Institute of Human Complexity and Systems Science, System Science Center for Brain and Cognition, Yonsei University, Seoul, Korea
Dept. of Nuclear Medicine, Dept. of Radiology and Dept. of Psychiatry, Severance Hospital, Yonsei University College of Medicine, Seoul, Korea
Dept. of Cognitive Science, Yonsei University, Seoul, Korea
Can you predict individual functional brain networks related with task without actually obtaining task imaging data? Even if the same task is performed by multiple subjects, the pattern of individual brain networks involved in task is unique. To better understand these individual differences originating from intrinsic network architecture, we implemented a transformative function converting brain data between different persons through deep learning. The brain networks of a subject could be predicted from data from another subject through converting data into the different subject space. We called this method hyper-alignment and implemented it through deep learning and evaluated its performance.
In recent decades, a neuroscientific approach to topics traditionally thought to belong to humanities and social sciences has been rapidly gaining scientific support. With the advancement of neuroimaging technology, we now have tools to peak into the human brains while they perform a wide range of cognitive tasks and are engaged in social interactions.
As a multidisciplinary team, we are interested in answering questions that plagued the minds of scholars in the humanities and social sciences for centuries. How does sense of self emerge? What are the cognitive mechanisms underlying various decision-making processes? How do people form models of others, and how likely are those models to change in the face of contradictory information? Why are some people more autonomous, intrinsically motivated, or resilient than others? Would the brains of people with high social intelligence look different? Are there fundamental psychological differences between men and women? How do aesthetic experiences arise? How are concepts such as empathy and theory of mind constructed in our brains? How does lying look different from truth-telling in the brain? What kind of social factors help people produce their best work? Does cultural conventions and values look different in our brains?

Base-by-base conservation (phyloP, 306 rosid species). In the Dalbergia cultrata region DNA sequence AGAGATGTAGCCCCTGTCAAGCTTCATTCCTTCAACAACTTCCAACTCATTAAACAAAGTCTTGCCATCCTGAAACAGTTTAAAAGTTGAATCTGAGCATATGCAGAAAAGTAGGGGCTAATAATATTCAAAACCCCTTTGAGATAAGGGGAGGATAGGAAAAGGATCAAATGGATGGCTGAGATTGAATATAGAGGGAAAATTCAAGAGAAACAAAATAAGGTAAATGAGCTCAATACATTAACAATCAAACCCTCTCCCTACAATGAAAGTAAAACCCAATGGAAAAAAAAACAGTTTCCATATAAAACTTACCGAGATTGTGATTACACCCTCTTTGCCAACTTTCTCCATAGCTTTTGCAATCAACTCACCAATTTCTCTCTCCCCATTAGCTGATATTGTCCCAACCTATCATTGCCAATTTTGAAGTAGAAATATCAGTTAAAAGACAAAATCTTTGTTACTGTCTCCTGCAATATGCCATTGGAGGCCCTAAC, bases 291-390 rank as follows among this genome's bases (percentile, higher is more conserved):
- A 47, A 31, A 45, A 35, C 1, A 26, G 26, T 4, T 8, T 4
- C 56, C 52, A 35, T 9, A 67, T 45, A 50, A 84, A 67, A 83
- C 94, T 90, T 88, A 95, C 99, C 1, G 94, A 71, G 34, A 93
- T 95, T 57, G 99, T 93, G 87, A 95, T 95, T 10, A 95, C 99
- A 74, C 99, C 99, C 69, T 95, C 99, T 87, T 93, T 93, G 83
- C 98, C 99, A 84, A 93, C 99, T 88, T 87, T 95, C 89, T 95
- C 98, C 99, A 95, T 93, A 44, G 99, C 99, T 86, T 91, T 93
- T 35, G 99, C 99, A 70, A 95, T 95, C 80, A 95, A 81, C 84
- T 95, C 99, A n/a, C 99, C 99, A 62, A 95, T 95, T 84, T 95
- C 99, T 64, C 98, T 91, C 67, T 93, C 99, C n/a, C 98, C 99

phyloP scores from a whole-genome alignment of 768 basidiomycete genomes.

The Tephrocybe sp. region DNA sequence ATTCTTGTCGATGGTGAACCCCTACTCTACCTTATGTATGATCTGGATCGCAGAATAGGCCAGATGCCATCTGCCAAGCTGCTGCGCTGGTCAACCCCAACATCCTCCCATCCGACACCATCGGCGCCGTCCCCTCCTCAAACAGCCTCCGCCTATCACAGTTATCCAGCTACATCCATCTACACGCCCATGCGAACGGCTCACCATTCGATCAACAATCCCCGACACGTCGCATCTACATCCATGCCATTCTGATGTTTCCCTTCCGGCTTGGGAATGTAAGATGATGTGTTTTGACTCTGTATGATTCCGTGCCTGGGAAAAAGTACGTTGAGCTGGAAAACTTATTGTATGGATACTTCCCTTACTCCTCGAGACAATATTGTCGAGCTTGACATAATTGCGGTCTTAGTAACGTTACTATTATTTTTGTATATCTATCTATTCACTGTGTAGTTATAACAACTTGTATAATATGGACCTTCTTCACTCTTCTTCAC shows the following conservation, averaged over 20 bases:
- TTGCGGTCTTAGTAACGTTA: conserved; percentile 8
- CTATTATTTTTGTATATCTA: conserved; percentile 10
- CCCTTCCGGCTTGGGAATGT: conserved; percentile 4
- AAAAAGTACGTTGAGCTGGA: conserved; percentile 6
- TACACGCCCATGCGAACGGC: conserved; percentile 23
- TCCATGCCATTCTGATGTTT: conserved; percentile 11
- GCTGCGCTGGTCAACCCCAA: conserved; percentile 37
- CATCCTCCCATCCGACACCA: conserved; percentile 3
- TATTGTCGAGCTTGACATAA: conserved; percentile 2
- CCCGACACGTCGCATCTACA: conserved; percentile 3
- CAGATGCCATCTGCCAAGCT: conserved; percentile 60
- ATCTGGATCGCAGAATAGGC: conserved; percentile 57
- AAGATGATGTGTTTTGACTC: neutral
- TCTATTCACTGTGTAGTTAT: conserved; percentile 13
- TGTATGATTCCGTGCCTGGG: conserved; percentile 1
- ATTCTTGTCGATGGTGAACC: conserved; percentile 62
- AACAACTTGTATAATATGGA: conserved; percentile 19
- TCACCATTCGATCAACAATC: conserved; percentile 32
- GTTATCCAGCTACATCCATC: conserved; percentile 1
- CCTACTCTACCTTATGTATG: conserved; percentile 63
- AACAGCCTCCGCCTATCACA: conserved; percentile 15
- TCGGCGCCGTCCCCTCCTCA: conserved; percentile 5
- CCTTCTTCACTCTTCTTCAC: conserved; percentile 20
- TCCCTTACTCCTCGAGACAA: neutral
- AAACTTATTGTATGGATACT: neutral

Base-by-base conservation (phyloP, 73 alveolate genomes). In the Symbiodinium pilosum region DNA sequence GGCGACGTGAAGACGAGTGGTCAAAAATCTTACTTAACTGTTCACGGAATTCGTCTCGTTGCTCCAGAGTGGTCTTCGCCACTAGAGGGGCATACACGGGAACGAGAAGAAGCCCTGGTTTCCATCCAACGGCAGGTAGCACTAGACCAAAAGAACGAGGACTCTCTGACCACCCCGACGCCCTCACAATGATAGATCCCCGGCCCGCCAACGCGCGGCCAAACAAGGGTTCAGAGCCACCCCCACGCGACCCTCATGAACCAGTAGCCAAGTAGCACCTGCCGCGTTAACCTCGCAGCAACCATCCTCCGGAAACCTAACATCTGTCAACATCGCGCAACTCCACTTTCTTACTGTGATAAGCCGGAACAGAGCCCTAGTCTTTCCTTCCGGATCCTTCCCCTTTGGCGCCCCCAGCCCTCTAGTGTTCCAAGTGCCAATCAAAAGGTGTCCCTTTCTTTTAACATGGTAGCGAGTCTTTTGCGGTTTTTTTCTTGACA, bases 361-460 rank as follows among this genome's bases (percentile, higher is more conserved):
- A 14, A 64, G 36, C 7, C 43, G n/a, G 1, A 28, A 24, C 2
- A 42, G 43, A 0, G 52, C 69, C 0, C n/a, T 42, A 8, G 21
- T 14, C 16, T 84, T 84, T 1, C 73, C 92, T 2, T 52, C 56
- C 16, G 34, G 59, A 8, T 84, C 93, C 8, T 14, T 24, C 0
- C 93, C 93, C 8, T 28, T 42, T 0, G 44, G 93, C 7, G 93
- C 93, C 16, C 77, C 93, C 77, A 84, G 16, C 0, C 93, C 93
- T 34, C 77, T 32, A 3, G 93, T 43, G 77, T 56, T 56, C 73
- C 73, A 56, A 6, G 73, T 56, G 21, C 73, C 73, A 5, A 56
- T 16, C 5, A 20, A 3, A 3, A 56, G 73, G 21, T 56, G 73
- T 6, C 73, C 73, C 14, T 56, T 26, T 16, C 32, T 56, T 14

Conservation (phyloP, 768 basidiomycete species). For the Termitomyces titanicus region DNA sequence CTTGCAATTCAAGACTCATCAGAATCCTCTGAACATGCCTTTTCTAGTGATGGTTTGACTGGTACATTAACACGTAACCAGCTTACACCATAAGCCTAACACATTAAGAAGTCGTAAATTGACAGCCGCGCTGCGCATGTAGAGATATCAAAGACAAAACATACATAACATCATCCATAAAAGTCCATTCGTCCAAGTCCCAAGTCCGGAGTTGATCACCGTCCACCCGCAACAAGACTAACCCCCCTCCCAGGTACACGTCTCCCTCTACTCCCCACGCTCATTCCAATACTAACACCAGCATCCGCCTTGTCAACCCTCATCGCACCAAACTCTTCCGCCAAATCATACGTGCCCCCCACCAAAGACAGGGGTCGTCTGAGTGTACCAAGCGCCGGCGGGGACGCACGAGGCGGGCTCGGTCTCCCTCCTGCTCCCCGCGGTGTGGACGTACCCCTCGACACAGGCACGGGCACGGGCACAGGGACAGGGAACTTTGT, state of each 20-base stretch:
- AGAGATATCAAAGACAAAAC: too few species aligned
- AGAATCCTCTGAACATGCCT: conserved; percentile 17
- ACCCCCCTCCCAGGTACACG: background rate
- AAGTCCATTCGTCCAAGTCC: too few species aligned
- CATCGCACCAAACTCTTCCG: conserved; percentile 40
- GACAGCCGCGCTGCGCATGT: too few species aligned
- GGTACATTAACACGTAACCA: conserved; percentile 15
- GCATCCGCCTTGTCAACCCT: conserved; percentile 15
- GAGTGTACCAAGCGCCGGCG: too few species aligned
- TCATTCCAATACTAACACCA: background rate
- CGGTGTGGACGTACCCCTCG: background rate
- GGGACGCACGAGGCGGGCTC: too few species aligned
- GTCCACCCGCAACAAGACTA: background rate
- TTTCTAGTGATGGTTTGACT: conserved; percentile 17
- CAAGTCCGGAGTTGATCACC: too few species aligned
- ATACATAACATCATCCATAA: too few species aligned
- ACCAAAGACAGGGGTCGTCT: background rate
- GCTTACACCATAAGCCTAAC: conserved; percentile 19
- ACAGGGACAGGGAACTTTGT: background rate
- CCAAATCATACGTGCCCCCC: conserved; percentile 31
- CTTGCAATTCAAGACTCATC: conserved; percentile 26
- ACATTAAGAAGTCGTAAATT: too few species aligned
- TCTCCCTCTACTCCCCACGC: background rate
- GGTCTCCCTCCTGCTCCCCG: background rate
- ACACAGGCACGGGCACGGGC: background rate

In this line of our research, we particularly focus on understanding the ways in which brains make sense of social information and communicate with other brains and agents. Drawing upon cognitive neuroscience techniques such as fMRI and computational methods as well as behavioral measures and eye-tracking, we attempt to decipher neural mechanisms underlying psychological constructs relevant to various social contexts, such as interpersonal communication (theory of mind), social norm formation, cooperation, and human-robot interaction. We believe that by applying knowledge gained from these studies, we can devise more effective intervention measures within various clinical, educational, and corporate contexts – from treating neurodevelopmental disorders to conflict resolution and design of human assistance machine intelligences.
Some of the past and ongoing research include…
- Student performance measured with neuroscientific data in the context of two different types of social environments – autonomy-supportive vs. controlling
- Neural correlates of judgment on two different types of self-presentation – likability vs. competence
- Neural correlates of higher vs. lower communicative competence
- Neural correlates of interrogation anxiety under two different contexts – lying vs. truth-telling (true positive vs. false positive)
- Neural correlates of reward perception within differential social contexts – cooperative vs. competitive
- Cultural differences between social norms regarding politeness represented in brain activity
- Neural basis of cognitive inference involved in everyday conversations
- Neural basis of phonological processing
- Neural mechanism involved in embodied cognition
- Digital phenotyping – classifying individuals into neurobehavioral subtypes based on their phenotypes captured on virtual reality (VR) platforms
- Estimating neurocognitive and affective states of brains engaged in human-robot interaction
- Neural correlates of perception in aesthetic experiences
In answering these questions, technologies appropriate for social neuroscience such as real-time fMRI or hyperscanning have been utilized. Such brain science research in the humanities and social sciences overcomes the potential limitations of traditional psychological research relying on self-reports and the resulting subjectivity issue.
Many of our research projects in this line of work have allowed us to collaborate with various departments at Yonsei University and other institutions. We maintain close relationships with the Department of Journalism and the Department of Education. We have also collaborated with the Graduate School of Film and Digital Media at Yonsei University.